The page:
It may seem challenging to draw words in perspective, 3D, or another way, and understanding the theory behind it might prove to be quite challenging. Due to this, we are providing you with 3 simple methods to help you understand how to draw words.
The purpose of this article is to learn new things, push our boundaries, and expand our horizons creatively. This step-by-step tutorial explains how to draw words, and we are so excited to share it with all of you. Let’s begin!
Draw Words Step by Step: 3 Methods
Method 1: Draw Words in 3D
Adding a shadow to letters makes them appear 3D, and thick letters cast a shadow. Begin by writing a short phrase in thick letters. Faster is to type your phrase into a word processing application, print it, and trace these same letters. Try to write your own word (preferably with pencil guidelines), as done here.
We’re aiming for a realistic appearance as if the letters are sitting on the page. To accomplish this, we’ll have to include a shadow. To begin, gently draw a few diagonal, parallel lines over your phrase with a pencil to begin your shadow.
We will assume that a light source is coming from the top left corner of the page to make these letters look 3D. As a result, the letters will have shadows to the right of them on the page. The best place to begin drawing shadows is at the very bottom left corner of your first letter. Line up your ruler to parallel the slant lines you drew earlier with that corner. Then, make a pencil line 3/16′′ ( 5mm) from the letter’s corner by drawing along the ruler’s edge.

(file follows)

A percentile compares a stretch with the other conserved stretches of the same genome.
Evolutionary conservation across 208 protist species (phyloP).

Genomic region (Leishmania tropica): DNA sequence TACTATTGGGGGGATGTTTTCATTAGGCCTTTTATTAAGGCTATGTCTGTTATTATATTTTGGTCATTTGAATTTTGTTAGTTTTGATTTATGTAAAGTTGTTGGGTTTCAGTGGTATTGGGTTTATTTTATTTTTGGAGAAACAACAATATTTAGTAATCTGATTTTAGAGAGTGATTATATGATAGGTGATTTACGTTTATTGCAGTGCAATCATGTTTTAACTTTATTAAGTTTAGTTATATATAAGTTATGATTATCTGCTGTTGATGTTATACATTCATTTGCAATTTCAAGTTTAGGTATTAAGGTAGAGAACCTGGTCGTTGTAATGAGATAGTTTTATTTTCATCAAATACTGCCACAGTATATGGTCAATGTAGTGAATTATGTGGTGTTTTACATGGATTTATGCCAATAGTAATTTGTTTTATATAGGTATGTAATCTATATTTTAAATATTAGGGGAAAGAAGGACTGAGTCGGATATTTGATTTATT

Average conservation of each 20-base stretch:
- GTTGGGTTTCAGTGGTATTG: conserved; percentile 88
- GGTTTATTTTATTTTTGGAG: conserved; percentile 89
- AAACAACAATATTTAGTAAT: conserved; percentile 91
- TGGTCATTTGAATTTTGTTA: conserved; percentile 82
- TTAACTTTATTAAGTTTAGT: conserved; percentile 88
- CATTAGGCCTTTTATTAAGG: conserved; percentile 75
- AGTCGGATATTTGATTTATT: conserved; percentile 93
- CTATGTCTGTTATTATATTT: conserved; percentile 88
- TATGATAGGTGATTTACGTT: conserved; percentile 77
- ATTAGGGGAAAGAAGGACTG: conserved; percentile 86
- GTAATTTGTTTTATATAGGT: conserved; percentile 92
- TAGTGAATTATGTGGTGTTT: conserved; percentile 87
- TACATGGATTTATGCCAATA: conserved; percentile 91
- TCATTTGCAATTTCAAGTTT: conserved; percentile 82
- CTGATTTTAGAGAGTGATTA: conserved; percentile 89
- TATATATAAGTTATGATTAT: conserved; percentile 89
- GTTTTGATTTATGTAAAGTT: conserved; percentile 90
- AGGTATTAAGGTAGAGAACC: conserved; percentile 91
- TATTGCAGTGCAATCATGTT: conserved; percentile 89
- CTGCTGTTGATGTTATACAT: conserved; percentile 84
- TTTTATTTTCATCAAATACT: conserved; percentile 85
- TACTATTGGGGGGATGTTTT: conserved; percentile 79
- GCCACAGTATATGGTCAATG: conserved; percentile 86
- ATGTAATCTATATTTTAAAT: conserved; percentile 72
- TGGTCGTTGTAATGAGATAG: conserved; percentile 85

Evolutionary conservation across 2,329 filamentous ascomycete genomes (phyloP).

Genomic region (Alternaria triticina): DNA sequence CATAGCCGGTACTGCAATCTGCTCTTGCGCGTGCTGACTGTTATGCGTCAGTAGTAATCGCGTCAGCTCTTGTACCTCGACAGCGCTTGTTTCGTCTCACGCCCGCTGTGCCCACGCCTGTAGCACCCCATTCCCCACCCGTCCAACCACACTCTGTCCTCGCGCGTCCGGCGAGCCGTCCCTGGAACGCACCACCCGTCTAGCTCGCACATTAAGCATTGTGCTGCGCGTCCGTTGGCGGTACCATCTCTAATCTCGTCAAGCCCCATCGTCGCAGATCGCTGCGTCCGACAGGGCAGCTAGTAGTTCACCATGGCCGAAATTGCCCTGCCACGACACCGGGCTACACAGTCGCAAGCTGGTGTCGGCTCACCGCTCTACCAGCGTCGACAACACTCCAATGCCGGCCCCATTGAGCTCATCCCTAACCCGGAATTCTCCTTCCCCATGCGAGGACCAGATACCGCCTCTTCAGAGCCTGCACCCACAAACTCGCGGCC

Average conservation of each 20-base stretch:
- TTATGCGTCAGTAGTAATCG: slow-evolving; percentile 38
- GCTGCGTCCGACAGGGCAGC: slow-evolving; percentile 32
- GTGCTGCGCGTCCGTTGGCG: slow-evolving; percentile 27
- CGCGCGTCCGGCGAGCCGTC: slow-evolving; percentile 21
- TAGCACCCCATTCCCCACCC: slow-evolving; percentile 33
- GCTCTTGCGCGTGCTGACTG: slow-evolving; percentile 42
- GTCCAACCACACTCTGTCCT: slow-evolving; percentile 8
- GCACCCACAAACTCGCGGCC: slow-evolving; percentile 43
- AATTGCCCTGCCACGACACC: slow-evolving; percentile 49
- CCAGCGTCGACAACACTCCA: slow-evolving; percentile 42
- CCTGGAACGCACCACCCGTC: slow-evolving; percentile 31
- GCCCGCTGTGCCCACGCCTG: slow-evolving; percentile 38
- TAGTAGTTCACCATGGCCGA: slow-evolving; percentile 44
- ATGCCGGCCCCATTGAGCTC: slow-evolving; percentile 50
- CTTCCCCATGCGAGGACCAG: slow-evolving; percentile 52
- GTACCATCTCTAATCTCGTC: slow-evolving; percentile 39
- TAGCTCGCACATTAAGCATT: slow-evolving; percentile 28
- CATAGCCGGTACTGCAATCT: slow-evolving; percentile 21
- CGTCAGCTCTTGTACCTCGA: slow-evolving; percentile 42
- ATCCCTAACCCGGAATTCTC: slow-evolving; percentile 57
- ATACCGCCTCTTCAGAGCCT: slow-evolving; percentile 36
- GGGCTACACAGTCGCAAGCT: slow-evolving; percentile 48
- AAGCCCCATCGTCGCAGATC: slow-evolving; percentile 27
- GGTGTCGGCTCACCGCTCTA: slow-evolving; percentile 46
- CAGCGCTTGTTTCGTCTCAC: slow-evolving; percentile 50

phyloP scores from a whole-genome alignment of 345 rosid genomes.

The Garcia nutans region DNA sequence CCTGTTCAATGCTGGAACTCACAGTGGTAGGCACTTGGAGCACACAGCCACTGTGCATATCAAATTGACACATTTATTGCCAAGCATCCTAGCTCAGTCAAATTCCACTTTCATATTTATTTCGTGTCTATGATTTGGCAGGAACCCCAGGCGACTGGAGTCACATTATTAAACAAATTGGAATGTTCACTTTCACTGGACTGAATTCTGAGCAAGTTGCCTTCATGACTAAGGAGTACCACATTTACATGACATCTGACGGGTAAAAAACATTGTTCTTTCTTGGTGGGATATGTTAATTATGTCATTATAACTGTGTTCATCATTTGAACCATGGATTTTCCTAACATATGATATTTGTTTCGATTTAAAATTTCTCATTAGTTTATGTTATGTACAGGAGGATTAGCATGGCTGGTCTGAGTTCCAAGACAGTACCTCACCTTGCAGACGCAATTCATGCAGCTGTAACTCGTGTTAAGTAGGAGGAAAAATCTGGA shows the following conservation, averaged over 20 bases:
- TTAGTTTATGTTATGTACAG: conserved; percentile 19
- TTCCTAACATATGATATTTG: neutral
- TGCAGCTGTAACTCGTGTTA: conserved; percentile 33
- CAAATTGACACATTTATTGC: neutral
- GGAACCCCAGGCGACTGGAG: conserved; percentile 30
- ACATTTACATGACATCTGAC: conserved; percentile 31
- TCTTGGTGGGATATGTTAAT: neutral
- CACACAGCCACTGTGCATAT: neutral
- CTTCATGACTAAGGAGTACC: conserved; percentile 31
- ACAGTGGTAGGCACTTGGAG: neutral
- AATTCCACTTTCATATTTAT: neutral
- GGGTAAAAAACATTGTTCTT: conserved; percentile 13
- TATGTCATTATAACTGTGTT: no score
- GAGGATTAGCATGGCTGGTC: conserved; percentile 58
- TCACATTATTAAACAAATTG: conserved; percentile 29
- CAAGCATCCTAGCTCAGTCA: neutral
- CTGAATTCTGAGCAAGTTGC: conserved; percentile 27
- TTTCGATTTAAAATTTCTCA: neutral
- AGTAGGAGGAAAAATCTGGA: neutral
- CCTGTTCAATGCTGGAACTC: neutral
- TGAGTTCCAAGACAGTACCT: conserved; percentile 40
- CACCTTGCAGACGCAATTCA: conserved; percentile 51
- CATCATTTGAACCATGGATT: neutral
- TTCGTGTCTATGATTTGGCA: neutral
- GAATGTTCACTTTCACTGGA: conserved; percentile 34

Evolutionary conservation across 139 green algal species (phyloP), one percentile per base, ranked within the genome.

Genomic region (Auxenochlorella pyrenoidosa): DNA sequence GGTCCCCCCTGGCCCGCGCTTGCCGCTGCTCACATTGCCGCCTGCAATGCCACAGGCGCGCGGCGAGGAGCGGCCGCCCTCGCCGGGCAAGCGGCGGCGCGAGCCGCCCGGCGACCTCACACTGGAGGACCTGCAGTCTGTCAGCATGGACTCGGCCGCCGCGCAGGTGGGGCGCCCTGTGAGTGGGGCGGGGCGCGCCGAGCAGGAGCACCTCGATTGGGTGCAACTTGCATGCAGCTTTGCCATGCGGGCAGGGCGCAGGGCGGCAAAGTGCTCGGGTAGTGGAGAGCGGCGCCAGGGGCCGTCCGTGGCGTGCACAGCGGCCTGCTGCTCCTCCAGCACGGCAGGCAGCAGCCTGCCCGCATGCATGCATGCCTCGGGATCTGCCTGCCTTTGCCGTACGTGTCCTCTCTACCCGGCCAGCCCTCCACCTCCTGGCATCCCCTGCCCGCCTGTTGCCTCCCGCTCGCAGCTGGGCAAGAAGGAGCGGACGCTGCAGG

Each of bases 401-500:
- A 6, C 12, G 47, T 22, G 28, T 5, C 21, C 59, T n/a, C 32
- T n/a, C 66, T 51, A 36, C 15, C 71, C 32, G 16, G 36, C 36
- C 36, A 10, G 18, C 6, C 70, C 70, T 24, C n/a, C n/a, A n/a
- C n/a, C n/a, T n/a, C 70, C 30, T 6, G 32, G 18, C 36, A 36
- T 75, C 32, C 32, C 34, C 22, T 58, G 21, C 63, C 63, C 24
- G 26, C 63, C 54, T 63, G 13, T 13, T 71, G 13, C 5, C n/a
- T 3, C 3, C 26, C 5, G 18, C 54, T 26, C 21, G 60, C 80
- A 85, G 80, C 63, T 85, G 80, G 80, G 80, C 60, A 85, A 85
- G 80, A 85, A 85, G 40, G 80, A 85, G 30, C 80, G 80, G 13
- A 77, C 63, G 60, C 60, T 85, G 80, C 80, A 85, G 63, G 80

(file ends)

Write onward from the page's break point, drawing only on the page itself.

Using a parallel glider (also known as the “rolling ruler”) makes drawing 3D letters easier because you can align the ruler with a diagonal and then roll it forward or backward with ease.
Make a mental note of the remaining corners of your letter, and then draw additional 3/16′′ lines parallel to your diagonal lines. The format of your letter should resemble the example provided above.
Connect the 3/16′′ vertical and horizontal lines you drew now. It’s important that the connections you make on the new letter run in the same direction as the original.
Drawing 3/16′′ lines from the corners and connecting them is the same no matter what letter you’re working on. Like the inside of a “A,” certain letters lack a distinct corner. What if these were actual letters and a real light source were used? If that’s the case, where would the shadow fall? Once you’ve done that, you can draw the shadow line to match.
It’s okay if somehow the shadows of your letters cross over with those of your neighbors. Remember that all of the shadow outlines will be visible behind the actual letters in the final product. Consider the “M” in the example below. Its shadow is still visible behind the “O.”